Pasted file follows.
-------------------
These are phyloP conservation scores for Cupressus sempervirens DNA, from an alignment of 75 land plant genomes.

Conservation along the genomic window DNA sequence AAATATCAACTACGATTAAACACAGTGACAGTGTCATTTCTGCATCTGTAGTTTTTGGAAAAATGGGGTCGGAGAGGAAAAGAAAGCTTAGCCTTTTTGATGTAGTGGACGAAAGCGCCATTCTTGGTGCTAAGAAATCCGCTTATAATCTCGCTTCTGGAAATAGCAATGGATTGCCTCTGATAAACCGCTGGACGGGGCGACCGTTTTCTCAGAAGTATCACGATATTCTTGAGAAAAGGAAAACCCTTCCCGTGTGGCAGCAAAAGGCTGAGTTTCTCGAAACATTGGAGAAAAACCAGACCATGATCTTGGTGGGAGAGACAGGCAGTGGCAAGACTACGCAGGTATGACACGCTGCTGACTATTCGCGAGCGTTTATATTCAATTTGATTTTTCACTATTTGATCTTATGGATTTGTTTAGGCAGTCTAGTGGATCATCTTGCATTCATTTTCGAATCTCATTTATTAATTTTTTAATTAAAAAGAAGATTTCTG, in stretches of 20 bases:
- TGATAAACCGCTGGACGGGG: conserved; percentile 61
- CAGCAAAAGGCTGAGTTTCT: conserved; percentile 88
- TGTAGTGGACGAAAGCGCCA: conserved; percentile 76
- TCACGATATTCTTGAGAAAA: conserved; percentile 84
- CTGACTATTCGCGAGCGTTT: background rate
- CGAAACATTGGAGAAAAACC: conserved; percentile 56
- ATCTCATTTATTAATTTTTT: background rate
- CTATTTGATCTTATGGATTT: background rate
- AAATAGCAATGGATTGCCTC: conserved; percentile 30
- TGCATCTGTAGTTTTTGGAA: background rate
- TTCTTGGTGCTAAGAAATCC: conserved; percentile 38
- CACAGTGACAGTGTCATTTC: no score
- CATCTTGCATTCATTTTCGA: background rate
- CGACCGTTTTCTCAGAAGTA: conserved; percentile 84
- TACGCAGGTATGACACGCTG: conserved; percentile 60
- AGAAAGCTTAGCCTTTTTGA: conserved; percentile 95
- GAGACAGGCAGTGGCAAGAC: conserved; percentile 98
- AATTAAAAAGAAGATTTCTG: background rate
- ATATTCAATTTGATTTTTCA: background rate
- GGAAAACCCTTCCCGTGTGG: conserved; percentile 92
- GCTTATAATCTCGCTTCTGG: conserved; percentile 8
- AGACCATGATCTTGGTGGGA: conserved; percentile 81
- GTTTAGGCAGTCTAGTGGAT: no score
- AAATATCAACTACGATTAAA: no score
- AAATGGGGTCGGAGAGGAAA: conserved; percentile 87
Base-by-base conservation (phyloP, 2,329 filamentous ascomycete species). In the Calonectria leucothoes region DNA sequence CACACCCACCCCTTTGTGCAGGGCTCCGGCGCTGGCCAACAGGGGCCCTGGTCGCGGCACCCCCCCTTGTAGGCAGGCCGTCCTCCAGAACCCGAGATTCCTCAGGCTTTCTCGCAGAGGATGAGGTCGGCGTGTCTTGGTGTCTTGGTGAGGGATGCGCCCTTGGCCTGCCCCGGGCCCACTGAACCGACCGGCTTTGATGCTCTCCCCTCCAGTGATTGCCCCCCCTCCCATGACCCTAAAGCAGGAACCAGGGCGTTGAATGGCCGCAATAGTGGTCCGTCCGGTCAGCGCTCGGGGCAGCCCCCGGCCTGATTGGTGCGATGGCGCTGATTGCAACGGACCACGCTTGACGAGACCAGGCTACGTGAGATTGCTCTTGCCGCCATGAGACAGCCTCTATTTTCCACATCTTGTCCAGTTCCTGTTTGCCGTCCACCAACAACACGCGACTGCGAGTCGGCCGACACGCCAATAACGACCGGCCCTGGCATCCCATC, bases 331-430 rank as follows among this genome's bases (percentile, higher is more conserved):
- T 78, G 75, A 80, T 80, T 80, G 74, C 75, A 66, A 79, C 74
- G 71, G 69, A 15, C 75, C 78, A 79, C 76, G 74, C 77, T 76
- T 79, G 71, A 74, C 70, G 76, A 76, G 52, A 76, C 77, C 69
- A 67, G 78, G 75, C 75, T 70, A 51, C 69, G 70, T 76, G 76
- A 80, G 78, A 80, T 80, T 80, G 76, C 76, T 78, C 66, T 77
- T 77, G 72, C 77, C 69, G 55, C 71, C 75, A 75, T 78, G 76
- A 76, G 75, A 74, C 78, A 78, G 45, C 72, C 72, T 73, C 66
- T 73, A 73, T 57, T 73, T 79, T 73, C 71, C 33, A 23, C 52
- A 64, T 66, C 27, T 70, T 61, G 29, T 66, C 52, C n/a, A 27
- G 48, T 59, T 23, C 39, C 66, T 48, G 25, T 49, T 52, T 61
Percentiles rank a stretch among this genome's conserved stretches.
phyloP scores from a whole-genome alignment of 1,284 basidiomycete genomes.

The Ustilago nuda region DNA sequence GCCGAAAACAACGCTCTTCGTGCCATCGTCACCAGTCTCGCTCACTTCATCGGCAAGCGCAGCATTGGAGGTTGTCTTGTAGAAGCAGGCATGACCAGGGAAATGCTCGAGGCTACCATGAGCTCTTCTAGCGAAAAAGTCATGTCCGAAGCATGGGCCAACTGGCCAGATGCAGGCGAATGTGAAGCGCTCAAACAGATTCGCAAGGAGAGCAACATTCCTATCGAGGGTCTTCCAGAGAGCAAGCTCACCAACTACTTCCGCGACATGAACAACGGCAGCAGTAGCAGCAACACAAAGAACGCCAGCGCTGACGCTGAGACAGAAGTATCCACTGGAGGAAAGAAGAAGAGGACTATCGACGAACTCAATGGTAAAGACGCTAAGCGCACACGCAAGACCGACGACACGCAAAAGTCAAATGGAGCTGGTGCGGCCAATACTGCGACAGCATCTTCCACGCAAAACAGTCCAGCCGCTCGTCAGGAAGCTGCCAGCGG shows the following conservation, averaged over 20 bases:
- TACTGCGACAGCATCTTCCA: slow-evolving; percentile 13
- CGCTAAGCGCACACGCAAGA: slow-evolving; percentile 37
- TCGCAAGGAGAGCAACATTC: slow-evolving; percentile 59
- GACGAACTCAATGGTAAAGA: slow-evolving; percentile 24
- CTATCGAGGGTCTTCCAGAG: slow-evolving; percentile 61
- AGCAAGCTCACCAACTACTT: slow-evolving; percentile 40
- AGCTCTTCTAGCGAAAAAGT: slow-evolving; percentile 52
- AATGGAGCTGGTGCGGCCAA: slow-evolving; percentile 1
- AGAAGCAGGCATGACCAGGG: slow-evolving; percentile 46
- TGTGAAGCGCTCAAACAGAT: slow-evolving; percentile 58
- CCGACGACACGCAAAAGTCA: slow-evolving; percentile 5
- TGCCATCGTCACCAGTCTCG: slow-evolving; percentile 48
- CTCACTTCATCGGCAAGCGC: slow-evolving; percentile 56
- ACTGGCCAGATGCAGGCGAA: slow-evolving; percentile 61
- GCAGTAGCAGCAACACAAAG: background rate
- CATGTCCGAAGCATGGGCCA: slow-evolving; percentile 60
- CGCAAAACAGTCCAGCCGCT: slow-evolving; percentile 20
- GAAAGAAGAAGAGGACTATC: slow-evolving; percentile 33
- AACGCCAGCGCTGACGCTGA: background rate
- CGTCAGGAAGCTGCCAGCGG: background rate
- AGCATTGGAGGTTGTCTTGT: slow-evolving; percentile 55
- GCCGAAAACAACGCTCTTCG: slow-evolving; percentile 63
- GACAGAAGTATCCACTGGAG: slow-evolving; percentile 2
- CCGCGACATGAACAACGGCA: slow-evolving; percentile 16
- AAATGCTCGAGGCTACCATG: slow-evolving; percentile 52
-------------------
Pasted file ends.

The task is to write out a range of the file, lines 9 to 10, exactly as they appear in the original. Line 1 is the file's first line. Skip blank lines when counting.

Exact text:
- ATCTCATTTATTAATTTTTT: background rate
- CTATTTGATCTTATGGATTT: background rate